As humans, we are blessed with the ability to change our reality. It requires shifting our mindset along with our beliefs, identity, and the script we continually run. Our inner world reflects our outer world, which can be evident in particularly during challenging times.
The truth is having a fixed mindset as the name implies, increases the limitations you have in your life. Optimists believe the glass is half full whilst pessimists believe it’s empty. The same can be said for those with a fixed mindset vs a growth mindset.
The expert in mindset is Dr. Carol S. Dweck, a Stanford University psychologist. Dweck tells us that those with a fixed mindset firmly believe that intellect is static whilst those with a growth mindset strongly affirm that intellect evolves. In Dweck’s book: ‘Mindset – Changing the way you think to fulfill your potential’. She explains the differences between the lives of those with a fixed mindset and growth mindset. After decades of research on the mindset, Dweck explains that:
‘The view you adopt for yourself profoundly affects the way you lead your life’.
Developing A Growth Mindset
Most people settle for what they have, whilst others have GRAND ambitions. If you know that you’re destined for more in life yet nothing seems to be working the way you want, I can tell you that the problem isn’t in what you’re doing. It’s in how you’re THINKING.
All of this, and more, is yours once you change your mindset. All you need is the will to change.
- For every thought you have, a surge of electrical currents from your brain release an unknown number of neurochemicals, responsible for the operation of your nervous system. Your body responds to each thought accordingly like a world-class conductor leading a famous orchestra, with everything working in unison from your heart, liver and lungs performing their role with precision.
- What, where, how and the length of time we give attention to something in life, along with our repetitive thoughts forms our neurological wiring.
- Concentrating on pain that exists within your body, sends electrical currents to your mind that continues producing the pain.
- Repetitive thoughts create connections in the brain that quickly become iron clad. These thoughts move from conscious to unconscious ways of thinking and being. That is how we act on auto-pilot.
- The process of change requires forgetting what we know to discover new ways of being. Regular meditation practices accelerates the achievement of this goal and produce visible positive results.
- Learning something new requires considerable energy and our undivided attention. Consider when you first learnt to drive a car, the level of attention you possessed compared to that of an experienced driver who is primarily operating on auto-pilot. We have the ability to alter who we are with every new piece of information that we learn. By combining this new information with practical application, a new experience is brought to life. We invoke greater levels of change, the more we repeat this process.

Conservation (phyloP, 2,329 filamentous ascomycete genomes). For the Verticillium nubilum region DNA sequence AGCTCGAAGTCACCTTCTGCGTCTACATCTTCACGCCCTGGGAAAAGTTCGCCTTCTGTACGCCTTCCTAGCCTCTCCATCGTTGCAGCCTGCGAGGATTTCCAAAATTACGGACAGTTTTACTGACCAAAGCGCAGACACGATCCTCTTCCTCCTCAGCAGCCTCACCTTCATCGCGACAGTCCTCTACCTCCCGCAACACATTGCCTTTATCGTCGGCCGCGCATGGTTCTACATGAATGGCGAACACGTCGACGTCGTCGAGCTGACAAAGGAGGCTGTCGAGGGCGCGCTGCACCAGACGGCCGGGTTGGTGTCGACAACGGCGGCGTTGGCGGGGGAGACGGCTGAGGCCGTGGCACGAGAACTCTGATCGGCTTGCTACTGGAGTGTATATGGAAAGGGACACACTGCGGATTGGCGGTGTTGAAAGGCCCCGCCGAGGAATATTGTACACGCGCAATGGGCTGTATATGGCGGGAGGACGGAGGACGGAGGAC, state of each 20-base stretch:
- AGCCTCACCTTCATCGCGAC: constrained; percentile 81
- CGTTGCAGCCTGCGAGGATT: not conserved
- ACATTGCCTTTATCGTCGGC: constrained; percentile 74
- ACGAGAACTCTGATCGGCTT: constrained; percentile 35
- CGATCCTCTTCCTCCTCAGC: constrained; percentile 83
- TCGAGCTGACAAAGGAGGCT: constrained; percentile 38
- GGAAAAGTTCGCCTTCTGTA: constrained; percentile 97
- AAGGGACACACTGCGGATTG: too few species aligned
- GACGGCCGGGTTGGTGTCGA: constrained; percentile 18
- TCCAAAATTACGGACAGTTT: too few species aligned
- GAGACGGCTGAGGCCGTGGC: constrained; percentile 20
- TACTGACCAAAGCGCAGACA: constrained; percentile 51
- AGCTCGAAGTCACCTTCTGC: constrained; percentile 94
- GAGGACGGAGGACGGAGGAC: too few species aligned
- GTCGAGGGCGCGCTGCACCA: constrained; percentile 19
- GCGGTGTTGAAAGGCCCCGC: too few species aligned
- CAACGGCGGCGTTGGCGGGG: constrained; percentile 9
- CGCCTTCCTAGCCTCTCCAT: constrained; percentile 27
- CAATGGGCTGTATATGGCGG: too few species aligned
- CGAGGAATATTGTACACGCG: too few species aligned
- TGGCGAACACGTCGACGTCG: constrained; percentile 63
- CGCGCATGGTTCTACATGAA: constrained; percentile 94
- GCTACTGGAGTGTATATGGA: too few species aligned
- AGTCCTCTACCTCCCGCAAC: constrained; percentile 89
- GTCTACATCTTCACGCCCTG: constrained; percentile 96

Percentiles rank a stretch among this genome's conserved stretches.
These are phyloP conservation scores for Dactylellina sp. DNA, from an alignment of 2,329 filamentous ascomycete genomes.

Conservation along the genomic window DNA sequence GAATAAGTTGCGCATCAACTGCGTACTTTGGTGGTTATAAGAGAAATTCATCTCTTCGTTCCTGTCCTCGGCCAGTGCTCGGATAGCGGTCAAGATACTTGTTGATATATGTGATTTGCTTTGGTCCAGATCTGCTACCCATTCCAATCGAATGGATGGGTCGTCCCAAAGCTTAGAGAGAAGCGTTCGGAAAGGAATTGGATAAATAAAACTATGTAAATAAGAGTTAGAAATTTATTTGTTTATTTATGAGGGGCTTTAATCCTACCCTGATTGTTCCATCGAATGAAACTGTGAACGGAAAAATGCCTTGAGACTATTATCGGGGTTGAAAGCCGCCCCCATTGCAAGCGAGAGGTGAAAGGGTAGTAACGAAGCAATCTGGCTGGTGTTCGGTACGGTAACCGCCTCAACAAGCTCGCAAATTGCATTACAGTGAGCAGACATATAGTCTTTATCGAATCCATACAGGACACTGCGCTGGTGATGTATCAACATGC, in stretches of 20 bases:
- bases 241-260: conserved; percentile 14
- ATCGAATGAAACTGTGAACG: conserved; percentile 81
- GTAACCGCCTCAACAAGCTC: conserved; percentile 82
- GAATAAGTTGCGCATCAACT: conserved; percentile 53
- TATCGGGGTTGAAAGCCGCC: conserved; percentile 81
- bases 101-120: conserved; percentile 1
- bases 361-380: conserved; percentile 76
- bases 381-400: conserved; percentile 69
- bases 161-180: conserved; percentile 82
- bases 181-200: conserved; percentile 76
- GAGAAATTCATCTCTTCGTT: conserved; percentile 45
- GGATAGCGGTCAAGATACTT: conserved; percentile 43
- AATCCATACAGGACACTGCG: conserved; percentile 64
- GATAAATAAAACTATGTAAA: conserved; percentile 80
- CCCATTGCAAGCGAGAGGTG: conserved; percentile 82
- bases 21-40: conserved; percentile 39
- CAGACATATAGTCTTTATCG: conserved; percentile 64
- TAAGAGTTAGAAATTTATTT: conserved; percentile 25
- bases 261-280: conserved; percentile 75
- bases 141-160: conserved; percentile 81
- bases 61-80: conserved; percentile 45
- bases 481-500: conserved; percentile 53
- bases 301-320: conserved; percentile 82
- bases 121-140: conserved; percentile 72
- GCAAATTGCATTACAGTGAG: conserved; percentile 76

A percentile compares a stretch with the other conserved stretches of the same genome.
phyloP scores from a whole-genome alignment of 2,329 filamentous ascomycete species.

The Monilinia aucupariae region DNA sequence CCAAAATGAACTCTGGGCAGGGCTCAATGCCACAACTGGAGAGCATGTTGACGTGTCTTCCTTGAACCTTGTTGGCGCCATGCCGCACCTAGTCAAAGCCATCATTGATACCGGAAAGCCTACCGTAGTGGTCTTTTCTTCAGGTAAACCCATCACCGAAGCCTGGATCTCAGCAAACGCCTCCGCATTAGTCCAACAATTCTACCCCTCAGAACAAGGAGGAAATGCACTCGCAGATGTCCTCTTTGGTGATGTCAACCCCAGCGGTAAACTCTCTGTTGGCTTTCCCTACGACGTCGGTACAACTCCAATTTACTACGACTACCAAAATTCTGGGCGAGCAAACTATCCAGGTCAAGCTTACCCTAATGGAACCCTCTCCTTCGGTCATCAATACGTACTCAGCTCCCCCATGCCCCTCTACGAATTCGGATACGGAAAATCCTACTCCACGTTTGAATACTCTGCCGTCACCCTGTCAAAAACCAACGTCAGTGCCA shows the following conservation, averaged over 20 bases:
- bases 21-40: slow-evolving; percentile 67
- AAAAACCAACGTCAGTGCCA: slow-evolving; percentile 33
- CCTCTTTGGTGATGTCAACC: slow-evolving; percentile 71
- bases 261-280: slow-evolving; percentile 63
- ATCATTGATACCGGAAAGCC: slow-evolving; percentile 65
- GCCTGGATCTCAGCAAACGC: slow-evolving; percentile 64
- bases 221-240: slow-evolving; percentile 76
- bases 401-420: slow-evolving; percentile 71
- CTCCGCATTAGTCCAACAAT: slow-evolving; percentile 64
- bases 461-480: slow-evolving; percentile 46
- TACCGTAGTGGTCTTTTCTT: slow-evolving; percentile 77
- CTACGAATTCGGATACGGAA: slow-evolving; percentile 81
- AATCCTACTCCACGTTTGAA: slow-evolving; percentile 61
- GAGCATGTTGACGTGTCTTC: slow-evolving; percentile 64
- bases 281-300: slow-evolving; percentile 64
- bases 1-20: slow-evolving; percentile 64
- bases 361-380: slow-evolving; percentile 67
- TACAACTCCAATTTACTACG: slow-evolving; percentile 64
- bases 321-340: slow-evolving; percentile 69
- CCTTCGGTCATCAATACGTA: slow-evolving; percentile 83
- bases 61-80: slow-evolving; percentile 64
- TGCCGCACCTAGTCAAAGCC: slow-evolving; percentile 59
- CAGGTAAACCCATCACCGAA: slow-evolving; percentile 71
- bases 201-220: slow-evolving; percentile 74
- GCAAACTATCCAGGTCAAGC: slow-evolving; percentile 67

- Our life-long repetitive negative thoughts are significant contributors to stress and disease within the body. Stress causes us to live in ‘survival’ state which negatively changes our internal state and exhausts our body. In turn, generating adverse responses including: anger, depression, misery or confusion. When we are in this state, it can be likened to behaving like a bird trapped in a cage or a prisoner held captive, we fail to see the possibilities for our life. This is how people become ‘stuck’ for their consistent emotional state is highly addictive resultant of the production of neurochemicals.
- There are 4 main regions in the brain. The frontal lobe is the most malleable part of the brain responsible for decision making. The cerebral cortex or neocortex is responsible for our ‘free will’. It stores 90% of the our brain’s neurons and manages information, attention, awareness, thoughts, language and recordings of our knowledge and experiences. The parietal lobe processes sensory information with the temporal lobe controlling smell, sounds, speech and vision.
- Our genes impact our behavior yet research demonstrates that we can produce positive changes. In 1942, Conrad Waddington introduced the term ‘Epigenetics’, which is the impact of genetics on development. Those successful in creating change, studied others via education utilising books, movies and inspirational people to develop new thoughts and create new ways of being.Visualisation is a powerful tool used to stimulate the brain to generate strong mind-body connections.
- Our state of being consists of our repetitive cycle of our constant thoughts combined with the production of chemicals within our body which generates our emotions. This repetitive cycle has a direct impact on our behavior.
- To change our reality and heal our bodies the secret ingredient lies in making up our mind to do so. We have the ability to fully recover and change our external circumstances exactly like those patients who are told they would never walk again yet do so, sport stars who suffer from irreversible injuries yet fully recover, or those who have suffered a life-threatening cancer and a few months later it is no where to be found. They understand the secret is having a powerful intention, believing they have the power to change their circumstances, loads of determination and the will to create what they want in life.
- There is a partnership between acquiring knowledge and our life experiences. Our mind is supplied with knowledge via the brain, whilst our mind elicits our experiences through our body.
- Wisdom stems from one’s intelligence to comprehend the arrival of one’s emotions derived from our lifelong knowledge, experiences and behaviour.
The road to evolution starts with understanding the power of your mind.
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